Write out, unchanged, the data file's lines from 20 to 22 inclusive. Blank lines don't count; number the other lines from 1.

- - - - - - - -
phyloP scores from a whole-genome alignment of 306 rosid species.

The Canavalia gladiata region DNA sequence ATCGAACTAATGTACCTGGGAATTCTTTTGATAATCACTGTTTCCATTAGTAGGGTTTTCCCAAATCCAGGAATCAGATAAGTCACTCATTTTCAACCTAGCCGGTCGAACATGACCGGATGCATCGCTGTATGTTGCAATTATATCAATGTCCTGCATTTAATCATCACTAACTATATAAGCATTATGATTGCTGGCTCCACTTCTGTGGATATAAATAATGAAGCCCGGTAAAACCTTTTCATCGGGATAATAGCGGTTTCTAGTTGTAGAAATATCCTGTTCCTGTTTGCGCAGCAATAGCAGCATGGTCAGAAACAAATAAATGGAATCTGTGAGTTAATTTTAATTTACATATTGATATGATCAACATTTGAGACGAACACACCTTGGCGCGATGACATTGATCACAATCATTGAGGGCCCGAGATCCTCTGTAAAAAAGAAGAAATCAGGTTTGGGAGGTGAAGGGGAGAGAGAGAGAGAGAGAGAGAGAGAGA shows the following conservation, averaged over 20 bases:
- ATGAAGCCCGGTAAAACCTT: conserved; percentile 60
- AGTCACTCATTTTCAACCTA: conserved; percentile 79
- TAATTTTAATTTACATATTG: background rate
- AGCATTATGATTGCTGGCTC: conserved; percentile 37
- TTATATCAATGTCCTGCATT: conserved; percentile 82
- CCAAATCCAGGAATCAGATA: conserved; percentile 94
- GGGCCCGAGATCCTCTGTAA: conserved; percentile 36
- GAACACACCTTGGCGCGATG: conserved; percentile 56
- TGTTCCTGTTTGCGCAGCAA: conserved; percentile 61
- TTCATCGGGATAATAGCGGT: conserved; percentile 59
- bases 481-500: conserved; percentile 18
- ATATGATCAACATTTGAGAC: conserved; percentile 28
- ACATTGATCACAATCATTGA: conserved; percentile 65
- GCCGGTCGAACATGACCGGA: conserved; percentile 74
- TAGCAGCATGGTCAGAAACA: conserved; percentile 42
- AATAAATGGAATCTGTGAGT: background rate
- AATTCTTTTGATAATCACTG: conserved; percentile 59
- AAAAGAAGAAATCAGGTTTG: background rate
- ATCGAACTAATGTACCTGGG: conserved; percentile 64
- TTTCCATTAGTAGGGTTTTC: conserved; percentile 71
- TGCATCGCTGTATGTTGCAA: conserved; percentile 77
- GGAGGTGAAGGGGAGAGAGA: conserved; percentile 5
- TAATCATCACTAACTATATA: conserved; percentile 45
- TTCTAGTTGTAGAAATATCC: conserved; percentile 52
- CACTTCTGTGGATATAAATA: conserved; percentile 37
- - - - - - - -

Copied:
- AAAAGAAGAAATCAGGTTTG: background rate
- ATCGAACTAATGTACCTGGG: conserved; percentile 64
- TTTCCATTAGTAGGGTTTTC: conserved; percentile 71